THE ECONOMICS OF THE MORTGAGE INDUSTRY
Real properties (real estate) like buildings, lands, residences are generally acquired by a purchaser through taking a loan. The promise to repay this loan is backed by a security, where the borrower/chargor grants a mortgage or charge against its real property in favour of the lender/chargee. Incidentally, such a loan is called a mortgage loan secured by real property and stated thus in a document. In common usage, the word mortgage is mostly used to mean a mortgage loan.
This loan (known as financing) is usually obtained by first time home buyers and builders from a bank or other financial institution, either on his own or through some intermediaries charging for the service. Naturally, mortgages are different from one another; its characteristics, such as the amount, the loan period, interest rate, etc. vary to a great extent. The mortgage loan is quite common in most countries of the world, because people generally do not possess the money needed to purchase a home from their savings. However, for many homeowners, traditional bank mortgage loans are not a viable option. Many people decide to sell real estate notes to investors who are not interested in the risks associated with the stock market. Note investors often find that investments in notes are better because of the higher returns that come with buying notes compared to standard mortgage loans.
It is required practice in Ontario for the borrower and the lender, while negotiating a loan, to draft a commitment letter. Copies of this “commitment” are forwarded to the respective lawyers of the borrower/chargor and the lender/chargee. The lender’s lawyer thereafter sets out the conditions to be satisfied by the borrower before the money could be released; a standard provision of which is that the mortgage/charge must be registered. This mortgage/charge could be a valid first or second or third etc. charge subject only to certain approved encumbrances, registered on title to the real property used as security/collateral. Thus, mortgages are limitations or encumbrances on the rights to the real property similar to easements or rights of way.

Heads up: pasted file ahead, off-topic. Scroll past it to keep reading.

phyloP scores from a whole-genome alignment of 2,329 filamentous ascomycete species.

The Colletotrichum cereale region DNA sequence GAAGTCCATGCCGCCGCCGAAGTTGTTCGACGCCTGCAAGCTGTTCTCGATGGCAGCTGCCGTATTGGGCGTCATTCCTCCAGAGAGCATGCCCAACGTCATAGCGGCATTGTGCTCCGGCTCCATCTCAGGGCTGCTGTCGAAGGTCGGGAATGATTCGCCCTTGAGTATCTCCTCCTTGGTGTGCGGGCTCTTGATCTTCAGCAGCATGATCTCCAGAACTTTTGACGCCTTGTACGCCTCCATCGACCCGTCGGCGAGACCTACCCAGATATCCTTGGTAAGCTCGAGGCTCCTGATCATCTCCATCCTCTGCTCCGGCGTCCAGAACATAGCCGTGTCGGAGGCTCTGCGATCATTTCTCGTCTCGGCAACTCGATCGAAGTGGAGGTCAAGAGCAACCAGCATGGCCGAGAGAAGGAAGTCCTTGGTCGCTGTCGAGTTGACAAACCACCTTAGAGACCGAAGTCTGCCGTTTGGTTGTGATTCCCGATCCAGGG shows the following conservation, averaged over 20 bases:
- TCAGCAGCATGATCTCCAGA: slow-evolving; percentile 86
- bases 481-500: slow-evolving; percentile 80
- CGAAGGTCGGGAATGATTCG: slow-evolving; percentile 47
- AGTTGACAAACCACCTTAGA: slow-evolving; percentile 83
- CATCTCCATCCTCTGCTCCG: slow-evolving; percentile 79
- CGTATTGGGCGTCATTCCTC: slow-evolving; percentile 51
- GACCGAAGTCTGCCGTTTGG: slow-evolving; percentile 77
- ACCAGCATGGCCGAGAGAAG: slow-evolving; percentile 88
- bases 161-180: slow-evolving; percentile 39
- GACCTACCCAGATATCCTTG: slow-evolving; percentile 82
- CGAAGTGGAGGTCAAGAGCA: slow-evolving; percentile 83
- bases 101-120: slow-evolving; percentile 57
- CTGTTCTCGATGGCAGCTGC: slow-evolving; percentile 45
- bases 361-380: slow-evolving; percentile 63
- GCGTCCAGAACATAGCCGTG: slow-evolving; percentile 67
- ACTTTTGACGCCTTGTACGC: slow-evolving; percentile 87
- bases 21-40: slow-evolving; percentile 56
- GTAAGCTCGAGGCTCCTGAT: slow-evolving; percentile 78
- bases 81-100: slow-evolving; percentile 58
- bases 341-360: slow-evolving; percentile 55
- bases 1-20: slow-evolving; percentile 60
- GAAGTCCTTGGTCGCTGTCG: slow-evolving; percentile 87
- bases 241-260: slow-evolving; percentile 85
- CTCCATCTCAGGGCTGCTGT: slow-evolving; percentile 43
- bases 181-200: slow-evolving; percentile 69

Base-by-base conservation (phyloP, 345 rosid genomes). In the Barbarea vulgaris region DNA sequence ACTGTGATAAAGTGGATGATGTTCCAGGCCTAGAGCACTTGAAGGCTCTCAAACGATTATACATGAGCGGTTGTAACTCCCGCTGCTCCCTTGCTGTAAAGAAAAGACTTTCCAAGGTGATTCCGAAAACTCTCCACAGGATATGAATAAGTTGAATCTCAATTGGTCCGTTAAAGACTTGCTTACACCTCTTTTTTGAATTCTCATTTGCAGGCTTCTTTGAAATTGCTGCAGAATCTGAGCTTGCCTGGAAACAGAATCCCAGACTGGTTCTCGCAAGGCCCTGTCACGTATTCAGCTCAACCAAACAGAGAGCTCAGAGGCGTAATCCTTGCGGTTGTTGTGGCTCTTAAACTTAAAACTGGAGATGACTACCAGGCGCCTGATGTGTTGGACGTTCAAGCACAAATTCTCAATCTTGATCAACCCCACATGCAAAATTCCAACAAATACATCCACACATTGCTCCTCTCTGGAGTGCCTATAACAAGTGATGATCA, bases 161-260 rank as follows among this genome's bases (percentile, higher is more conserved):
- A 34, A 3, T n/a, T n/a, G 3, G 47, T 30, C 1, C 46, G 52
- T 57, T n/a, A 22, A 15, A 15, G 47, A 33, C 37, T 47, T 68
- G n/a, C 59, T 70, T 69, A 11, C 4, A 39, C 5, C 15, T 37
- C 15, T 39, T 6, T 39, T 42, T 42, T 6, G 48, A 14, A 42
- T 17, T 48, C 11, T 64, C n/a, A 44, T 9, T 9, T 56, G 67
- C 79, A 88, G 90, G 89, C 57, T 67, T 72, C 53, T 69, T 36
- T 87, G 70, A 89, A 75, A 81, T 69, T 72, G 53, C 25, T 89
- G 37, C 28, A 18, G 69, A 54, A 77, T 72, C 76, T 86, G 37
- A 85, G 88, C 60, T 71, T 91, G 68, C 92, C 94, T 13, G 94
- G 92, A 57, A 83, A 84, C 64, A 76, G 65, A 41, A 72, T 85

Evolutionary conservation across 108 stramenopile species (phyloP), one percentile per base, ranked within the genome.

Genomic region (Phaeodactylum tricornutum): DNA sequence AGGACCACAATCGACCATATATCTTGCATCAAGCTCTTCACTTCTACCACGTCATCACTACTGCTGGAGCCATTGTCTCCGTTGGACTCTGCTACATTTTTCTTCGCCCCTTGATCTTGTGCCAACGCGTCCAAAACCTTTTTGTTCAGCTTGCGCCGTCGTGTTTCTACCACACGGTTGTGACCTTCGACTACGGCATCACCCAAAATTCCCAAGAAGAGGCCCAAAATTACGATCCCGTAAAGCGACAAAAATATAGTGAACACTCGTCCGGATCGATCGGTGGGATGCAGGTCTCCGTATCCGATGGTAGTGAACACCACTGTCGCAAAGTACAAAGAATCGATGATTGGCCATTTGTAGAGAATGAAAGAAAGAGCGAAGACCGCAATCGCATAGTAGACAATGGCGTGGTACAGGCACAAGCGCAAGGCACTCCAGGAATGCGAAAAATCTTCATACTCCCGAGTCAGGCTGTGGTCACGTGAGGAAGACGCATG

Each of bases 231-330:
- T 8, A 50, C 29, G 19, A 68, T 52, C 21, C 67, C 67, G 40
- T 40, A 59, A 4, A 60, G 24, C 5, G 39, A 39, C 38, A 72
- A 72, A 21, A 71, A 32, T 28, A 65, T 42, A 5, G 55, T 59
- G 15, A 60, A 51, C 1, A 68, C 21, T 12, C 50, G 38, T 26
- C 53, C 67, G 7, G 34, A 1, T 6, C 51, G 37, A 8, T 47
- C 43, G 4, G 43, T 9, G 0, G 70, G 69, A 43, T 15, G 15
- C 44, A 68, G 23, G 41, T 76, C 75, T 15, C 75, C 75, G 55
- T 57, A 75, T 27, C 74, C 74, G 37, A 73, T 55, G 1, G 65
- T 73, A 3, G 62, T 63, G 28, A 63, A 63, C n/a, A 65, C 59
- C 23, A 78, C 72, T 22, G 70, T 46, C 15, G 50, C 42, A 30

In view of the above, Section 6(3) of Land Registration Reform Act says:
“Despite subsection (1) a chargor (borrower) and chargee (lender) are entitled to all the legal and equitable rights and remedies that would be available to them if the chargor (borrower) had transferred the land (real property) to the chargee (lender) by way of mortgage (charge), subject to a proviso for redemption.”
In other words, the purpose is to find a common ground between the different concepts of the registry and land titles systems by preserving the rights of the chargor and chargee while eliminating the need for a transfer of title to the real property. Hence, a mortgage, in all essence, allows for the lender to execute certain rights against the real property as if the lender owned it. It is this concept that allowed for the proliferation of the mortgage lending industry and thus the real estate housing market. Lenders are more secure and are allowed self-help remedies to collect and recover their loans including arrears and the costs in doing so. Without mortgages and the Mortgages Acta majority of us would be renters rather than home owners.